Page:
Biotech Offers Promise in Global Livestock Industry
Switching off a gene in animals using a technology called CRISPR can make them produce more muscles, leading to meatier animal food products. This is according to Dr. Alison Van Eenennaam, animal biotechnology and genomics professor at the University of California, Davis, USA, during her talk about the global overview of animal biotechnology applications in the livestock industry.
The International Service for the Acquisition of Agri-biotech Applications, Inc. (ISAAA Inc.), hosted the webinar on January 31, 2023, in partnership with Winrock International through the Building Safe Agricultural Food Enterprises (B-SAFE) project. Over 200 individuals from the Philippines and abroad joined the webinar via Zoom and Youtube.
“Genetic improvement of both plants and animals has been an important driver of agricultural sustainability,” said Prof. Van Eenennaam. However, the rate of commercialization and adoption of genetically engineered (GE) animals is way slower than the uptake of GE crops. To date, only two GE food animals are available commercially in the US—the fast-growing AquAdvantage salmon and the hypoallergenic Galsafe pig. The slow progress in the release of GE animals is attributed to the long road to market involving rigorous research and regulatory hurdles.
Animal improvement has been easier in recent years with new breeding innovations. CRISPR and other techniques collectively known as genome editing create a cut to a specific spot in the DNA without necessarily inserting a gene from another organism. Through these tools, genes can be deactivated to express desirable traits, such as disease resistance, heat tolerance, and improved yield.
One of the most promising breakthroughs of genome editing in animals is the improved muscle yield in common animal meat sources such as cows, pigs, and fish. Scientists copied a naturally occurring mutation in animals that can lead to more muscles. They achieved this by disabling a protein produced in muscles called myostatin. This small change in the genome can lead to up to 30% more muscle yield in livestock animals.
In Japan, experts have doubled the muscle yield of red sea ream and puffer fish. These genome-edited fish are now available in the Japanese markets after they have been recognized as no different from conventionally-bred fish. Researchers in Brazil and Argentina also used the same technique in Tilapia, but it has yet to reach commercialization.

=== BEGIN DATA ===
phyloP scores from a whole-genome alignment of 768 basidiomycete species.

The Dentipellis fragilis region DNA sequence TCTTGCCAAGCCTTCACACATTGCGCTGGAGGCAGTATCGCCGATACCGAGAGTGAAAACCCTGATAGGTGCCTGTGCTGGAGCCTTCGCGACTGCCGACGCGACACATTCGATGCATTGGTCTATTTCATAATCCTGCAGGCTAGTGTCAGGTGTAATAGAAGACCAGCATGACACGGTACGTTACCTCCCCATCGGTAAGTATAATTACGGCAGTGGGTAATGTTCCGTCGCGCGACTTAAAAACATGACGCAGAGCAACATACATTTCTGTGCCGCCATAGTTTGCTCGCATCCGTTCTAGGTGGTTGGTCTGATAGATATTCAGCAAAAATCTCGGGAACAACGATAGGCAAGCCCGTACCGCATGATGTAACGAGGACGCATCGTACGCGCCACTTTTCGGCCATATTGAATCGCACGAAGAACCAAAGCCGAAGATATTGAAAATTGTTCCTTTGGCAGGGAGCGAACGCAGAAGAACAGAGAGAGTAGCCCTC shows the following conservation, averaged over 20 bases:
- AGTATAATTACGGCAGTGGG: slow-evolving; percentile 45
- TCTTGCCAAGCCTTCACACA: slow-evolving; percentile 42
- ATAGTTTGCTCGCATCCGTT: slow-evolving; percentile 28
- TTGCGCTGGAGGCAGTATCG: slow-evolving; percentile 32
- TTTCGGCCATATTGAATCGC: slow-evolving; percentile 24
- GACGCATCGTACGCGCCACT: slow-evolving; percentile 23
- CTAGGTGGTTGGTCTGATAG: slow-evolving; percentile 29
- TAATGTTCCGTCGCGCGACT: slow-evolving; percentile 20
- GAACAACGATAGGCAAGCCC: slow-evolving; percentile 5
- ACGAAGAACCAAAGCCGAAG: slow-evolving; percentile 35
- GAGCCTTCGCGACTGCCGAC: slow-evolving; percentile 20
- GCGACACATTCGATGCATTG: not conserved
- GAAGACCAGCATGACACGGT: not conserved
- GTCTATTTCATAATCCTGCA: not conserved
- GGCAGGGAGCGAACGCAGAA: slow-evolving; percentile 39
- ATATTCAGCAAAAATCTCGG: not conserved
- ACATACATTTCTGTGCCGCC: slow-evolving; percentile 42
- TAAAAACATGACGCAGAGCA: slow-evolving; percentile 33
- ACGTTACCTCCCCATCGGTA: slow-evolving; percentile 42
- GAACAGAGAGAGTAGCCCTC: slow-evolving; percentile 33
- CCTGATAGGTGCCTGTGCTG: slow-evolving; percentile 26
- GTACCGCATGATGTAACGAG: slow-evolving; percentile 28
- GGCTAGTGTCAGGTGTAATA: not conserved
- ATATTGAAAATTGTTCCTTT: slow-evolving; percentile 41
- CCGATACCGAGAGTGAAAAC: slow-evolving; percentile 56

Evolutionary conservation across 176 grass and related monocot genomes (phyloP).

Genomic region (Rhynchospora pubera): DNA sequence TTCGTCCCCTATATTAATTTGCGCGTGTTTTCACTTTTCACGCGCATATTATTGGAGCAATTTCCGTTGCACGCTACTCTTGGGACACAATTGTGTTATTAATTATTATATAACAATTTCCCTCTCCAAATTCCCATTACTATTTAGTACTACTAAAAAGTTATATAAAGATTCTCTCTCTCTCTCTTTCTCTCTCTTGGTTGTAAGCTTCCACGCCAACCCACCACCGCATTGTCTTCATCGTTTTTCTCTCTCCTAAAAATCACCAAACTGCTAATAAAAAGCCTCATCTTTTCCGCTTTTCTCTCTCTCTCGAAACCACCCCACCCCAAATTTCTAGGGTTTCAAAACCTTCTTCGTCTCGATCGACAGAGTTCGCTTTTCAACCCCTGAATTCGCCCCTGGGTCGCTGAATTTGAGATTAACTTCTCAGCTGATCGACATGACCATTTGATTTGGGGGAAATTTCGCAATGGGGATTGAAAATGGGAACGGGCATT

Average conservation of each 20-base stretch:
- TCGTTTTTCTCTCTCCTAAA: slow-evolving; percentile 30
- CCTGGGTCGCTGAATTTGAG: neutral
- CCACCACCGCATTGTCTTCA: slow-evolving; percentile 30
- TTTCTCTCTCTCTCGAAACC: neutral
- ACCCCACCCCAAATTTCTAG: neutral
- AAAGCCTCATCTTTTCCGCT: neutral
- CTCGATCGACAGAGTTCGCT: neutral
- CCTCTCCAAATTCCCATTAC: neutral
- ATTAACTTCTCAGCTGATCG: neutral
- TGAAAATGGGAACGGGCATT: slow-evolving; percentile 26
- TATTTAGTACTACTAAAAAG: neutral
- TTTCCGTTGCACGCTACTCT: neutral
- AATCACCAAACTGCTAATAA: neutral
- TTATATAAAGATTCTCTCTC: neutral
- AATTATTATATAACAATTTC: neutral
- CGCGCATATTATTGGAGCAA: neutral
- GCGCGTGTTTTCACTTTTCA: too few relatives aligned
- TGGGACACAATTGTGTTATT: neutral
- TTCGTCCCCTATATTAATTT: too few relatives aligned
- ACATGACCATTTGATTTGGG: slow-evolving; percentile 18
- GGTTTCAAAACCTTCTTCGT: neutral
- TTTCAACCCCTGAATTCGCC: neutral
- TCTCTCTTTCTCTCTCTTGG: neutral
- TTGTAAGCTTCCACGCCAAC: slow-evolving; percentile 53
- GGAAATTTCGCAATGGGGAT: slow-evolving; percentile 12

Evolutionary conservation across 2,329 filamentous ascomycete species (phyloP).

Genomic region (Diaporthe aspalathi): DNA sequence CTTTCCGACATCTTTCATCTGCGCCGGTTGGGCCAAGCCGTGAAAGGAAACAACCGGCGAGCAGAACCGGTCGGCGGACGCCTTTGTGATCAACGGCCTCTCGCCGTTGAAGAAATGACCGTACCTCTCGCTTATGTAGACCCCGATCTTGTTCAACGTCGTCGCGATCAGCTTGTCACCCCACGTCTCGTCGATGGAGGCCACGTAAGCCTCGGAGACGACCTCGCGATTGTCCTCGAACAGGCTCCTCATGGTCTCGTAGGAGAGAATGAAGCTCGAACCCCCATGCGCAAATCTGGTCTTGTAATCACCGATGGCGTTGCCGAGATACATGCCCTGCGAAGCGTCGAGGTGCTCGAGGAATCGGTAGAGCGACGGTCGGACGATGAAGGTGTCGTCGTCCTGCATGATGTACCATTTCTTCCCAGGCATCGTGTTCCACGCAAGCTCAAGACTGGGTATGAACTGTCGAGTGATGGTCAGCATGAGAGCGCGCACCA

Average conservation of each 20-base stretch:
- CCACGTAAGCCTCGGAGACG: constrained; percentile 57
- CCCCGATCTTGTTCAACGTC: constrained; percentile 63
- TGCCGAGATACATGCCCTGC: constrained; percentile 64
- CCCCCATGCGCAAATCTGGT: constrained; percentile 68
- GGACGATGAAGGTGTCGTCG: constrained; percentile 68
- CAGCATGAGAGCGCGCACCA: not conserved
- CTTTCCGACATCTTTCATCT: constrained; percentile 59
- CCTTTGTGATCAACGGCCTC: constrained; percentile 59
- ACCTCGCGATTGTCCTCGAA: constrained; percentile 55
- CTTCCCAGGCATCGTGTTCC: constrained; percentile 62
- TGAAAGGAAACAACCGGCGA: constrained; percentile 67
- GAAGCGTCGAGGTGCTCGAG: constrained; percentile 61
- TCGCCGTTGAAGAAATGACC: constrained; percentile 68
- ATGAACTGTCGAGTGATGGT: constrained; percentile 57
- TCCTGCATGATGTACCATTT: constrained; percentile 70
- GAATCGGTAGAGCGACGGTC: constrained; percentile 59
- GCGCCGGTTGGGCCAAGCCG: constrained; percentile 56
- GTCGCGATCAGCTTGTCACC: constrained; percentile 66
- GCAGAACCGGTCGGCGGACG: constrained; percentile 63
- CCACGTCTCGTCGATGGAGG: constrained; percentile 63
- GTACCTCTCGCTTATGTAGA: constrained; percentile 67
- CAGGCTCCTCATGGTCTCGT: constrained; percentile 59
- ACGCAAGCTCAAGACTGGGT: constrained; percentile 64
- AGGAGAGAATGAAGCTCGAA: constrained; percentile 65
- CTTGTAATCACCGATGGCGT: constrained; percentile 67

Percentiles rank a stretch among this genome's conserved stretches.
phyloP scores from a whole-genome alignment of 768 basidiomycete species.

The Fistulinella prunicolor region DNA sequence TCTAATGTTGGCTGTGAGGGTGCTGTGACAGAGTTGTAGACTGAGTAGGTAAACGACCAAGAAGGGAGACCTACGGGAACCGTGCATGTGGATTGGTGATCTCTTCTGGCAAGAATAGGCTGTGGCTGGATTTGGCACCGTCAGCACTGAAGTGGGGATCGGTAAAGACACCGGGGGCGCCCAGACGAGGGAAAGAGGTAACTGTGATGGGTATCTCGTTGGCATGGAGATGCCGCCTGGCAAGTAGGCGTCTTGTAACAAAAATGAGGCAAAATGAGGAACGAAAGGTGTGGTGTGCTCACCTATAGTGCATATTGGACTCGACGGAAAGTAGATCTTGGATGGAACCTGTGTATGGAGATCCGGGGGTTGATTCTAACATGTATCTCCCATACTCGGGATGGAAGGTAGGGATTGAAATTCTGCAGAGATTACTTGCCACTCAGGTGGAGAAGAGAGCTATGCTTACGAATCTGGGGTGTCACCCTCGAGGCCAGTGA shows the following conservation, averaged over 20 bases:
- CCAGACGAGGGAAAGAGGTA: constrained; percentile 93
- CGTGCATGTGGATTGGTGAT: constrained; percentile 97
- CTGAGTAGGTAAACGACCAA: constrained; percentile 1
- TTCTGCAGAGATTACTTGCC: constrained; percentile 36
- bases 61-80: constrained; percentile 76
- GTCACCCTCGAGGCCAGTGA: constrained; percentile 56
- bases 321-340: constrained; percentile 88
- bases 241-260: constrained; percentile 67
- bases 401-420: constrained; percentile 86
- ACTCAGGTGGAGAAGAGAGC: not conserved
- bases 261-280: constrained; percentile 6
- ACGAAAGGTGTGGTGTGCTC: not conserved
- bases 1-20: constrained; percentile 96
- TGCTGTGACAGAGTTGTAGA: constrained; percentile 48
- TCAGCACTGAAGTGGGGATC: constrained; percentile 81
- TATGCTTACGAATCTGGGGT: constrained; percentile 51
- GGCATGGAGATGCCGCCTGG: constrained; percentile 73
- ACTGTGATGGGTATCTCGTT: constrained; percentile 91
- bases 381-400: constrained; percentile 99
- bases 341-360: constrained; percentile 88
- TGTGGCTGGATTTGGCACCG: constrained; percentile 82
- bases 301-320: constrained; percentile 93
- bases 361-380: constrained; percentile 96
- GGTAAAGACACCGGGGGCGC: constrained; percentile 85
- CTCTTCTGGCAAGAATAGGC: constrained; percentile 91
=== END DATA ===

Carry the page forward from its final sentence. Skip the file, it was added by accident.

Genome editing has provided a potential solution to porcine reproductive and respiratory syndrome (PRRS), a widespread viral disease affecting pigs in many regions worldwide. By simply inactivating a gene, the pigs become resistant to the virus. “As a geneticist, making animals resistant to diseases is a better option than treating animals with antibiotics or chemicals,” Dr. Van Eenennaam emphasized.
Male pigs are prone to becoming aggressive as they age due to the excessive production of sex hormones. Too much testosterone also leads to boar taint, characterized by an unpleasant taste in pork.
Through genome editing, the pigs have been bred to stay effectively adolescent, bypassing the tendency for aggression and boar taint production.
Animal improvements to withstand climate change conditions are also in the pipeline. Tropically adapted cattle breeds exhibit slick hair caused by a natural mutation in the prolactin receptor gene.
Researchers mimicked this mutation using CRISPR technology to develop cattle that can better adapt to warmer climates. This technique led to animal body temperatures that are 1 degree lower than the conventionally bred cattle.
Safer dairy cattle
Genome editing also addresses animal welfare concerns. Dehorning is a common practice in dairy cattle to prevent injuries to the herds and farm workers. This is done through invasive methods, such as the use of hot iron, chemicals, or saw. This concern led Acceligen to produce a genome-edited bull for breeding hornless offspring. The growth, health, milk, and meat of the offspring were observed from birth to death and no difference was found between the hornless ones and the horned controls.
With the promising benefits of genome editing, one question remains — will genome-edited animals also tread the long road to market, just like the first generation of biotech animals?
“The fate of animal biotech will depend on a harmonized, risk-based regulatory framework that enables international trade of products (milk, meat, eggs), and genetic materials (gametes and embryos),” Dr. Van Eenennaam explained.
In the Philippines, researchers at the Philippine Carabao Center are using somatic cell nuclear transfer technology to complement other existing reproductive tools for buffaloes. They have successfully produced buffalo clone embryos, according to Dr. Marvin A. Villanueva, who leads the Lisvestock Biotech Center in the country and is one of the speakers in the webinar.
The ISAAA Inc.-B-SAFE webinar provided insights on biotechnology in support of the government’s efforts to formulate regulations for genetically engineered and gene-edited animal products. B-SAFE Project’s Chief of Party Dr. Ramon Clarete called for a collaborative effort to help bring animal biotech regulations forward in the House of Representatives. When the regulations are in place, these will facilitate the access of Filipino scientists to cutting-edge technologies and products from other countries and help the Philippine livestock research and industry address the current challenges.
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